Seward County historian W. W. Cox included reminiscences from pioneer Nebraskans in his classic history of Seward County, published in 1905. George L. Miller, physician and later founder of the Omaha Herald, remembered of his early arrival in Omaha:
“I arrived in Council Bluffs on the night of the 18th of October, 1854, after an overland journey of five days and four nights in a Concord coach of the Western Stage Company from Keokuk, Iowa. I had come from my home in Syracuse, N.Y., by way of St. Louis and steamer to Keokuk by appointment to meet my father, the late L. Miller, by whose influence I was persuaded to become a citizen of the new territory, which was born into the Union in the earlier months of that year. I accompanied him in the wild venture to the new land on that delightful journey.
“On the morning of the 20th of October we crossed the Missouri, planted foot on Nebraska soil, and took our first view of the untamed region from what is now the chief town in one of the youngest and greatest agricultural states of the national sisterhood. My age was twenty-four, I was by profession a physician, and I claim whatever distinction may attach to the fact that I was the first medical practitioner bearing proper credentials who located in Nebraska.”
However, Miller did not do as well in the practice of medicine as he had hoped at this early date in Omaha, and he entered Democratic Party politics and journalism. During his first year in Nebraska Miller was elected to the territorial legislature. He served one year in the House and then was elected to three terms in the Council. He ran for territorial delegate to Congress in 1864 but was defeated. The next year he started the Democratic Omaha Daily Herald, which soon became the chief Democratic organ in the state. Eventually Miller built it into a nationally influential newspaper, serving as its editor for about twenty-three years before selling it in 1887.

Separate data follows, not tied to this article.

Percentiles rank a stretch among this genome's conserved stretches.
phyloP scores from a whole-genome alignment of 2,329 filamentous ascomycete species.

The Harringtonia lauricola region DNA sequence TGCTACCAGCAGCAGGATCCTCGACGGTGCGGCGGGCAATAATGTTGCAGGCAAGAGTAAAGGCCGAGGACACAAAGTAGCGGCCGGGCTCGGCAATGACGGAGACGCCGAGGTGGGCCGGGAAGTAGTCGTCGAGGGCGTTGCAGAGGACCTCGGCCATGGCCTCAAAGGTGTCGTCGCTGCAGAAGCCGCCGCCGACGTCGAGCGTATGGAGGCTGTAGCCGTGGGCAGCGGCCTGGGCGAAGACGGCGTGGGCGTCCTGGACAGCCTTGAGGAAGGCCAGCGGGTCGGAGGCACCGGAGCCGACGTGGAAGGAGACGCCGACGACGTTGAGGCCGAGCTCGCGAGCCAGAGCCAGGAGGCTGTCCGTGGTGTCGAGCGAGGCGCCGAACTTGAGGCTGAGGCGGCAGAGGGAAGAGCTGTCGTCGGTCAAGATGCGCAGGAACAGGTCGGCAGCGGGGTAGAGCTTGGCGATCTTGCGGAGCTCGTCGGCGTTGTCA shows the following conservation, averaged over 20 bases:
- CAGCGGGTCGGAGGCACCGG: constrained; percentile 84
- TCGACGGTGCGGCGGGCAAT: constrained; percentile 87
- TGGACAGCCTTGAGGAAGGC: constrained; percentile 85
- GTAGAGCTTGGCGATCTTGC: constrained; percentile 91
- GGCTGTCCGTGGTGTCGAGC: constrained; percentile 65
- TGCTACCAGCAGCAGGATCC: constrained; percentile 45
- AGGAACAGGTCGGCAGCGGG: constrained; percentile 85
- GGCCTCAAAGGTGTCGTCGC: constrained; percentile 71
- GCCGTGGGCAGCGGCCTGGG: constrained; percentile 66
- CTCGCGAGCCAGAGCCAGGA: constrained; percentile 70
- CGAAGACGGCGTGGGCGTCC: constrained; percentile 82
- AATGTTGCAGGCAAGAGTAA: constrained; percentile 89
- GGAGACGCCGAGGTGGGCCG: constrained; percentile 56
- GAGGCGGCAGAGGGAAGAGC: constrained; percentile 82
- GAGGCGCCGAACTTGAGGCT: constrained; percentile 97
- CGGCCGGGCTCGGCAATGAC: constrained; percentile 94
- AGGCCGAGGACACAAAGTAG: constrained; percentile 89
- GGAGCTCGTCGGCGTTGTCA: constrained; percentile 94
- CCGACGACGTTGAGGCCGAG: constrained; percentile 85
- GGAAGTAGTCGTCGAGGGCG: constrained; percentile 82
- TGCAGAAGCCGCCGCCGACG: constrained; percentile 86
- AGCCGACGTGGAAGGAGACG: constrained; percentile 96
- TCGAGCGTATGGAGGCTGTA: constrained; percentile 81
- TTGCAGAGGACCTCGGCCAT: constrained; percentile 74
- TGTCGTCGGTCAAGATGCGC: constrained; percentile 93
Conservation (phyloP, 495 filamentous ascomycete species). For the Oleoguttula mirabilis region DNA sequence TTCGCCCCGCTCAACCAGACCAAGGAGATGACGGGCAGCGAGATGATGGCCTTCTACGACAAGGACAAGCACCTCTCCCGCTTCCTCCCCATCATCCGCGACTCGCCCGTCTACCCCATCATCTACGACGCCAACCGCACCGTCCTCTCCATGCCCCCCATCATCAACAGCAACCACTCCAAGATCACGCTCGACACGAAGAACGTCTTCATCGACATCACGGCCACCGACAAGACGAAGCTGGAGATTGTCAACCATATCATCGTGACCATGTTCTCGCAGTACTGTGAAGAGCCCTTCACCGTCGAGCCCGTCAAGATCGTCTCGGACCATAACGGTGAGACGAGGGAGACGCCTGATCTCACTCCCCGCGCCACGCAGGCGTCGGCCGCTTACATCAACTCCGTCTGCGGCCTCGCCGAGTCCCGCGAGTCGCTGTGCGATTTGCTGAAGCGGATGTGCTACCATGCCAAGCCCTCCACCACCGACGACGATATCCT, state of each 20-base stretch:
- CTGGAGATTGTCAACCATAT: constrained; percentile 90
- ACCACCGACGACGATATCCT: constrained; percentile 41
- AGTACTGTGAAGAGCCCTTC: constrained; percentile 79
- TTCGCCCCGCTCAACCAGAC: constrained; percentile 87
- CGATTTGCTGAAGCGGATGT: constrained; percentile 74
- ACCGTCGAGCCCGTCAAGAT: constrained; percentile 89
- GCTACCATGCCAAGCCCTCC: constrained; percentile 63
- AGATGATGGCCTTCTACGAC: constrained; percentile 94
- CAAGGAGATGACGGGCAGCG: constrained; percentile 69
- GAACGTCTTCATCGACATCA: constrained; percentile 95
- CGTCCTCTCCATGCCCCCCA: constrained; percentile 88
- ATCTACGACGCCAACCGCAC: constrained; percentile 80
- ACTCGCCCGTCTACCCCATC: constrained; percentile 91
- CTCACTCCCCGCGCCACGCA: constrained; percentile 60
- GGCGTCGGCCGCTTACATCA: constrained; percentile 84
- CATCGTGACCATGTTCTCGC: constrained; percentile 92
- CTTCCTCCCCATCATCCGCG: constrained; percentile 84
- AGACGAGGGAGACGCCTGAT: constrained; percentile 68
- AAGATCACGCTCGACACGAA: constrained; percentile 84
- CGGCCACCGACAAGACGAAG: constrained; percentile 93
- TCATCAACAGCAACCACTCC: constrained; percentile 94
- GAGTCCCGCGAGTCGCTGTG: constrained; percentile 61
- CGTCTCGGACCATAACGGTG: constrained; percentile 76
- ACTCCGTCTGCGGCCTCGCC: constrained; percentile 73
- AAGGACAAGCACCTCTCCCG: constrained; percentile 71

Miller made many worthy contributions to Omaha and to the state of Nebraska. He helped recruit the First Nebraska Regiment prior to the Civil War and thereafter was sutler at Fort Kearny until 1864. He helped acquire for Omaha the transcontinental railroad and the Union Pacific bridge. He served on committees to promote the Trans-Mississippi and International Exposition in Omaha and was its president in 1899. He served as president of the Nebraska State Historical Society from 1907 to 1909. Miller was also a promoter of tree planting and a booster of Nebraska agriculture. Along with George Holdrege, manager of the Burlington Railroad lines west of the Missouri River, he was instrumental in successfully introducing winter wheat into Nebraska. He also advocated a new method of sowing wheat.
Miller inspired both intense admiration and enmity during his days in Nebraska politics. Miller and J. Sterling Morton, the other prominent member of the Democratic Party in Nebraska, carried on a bitter personal feud during these years. Yet Morton recognized Miller’s ability and said of him: “No other man, either by the power of money, or by the power of brawn, or by the strength of brain, did as much to make Omaha a city.”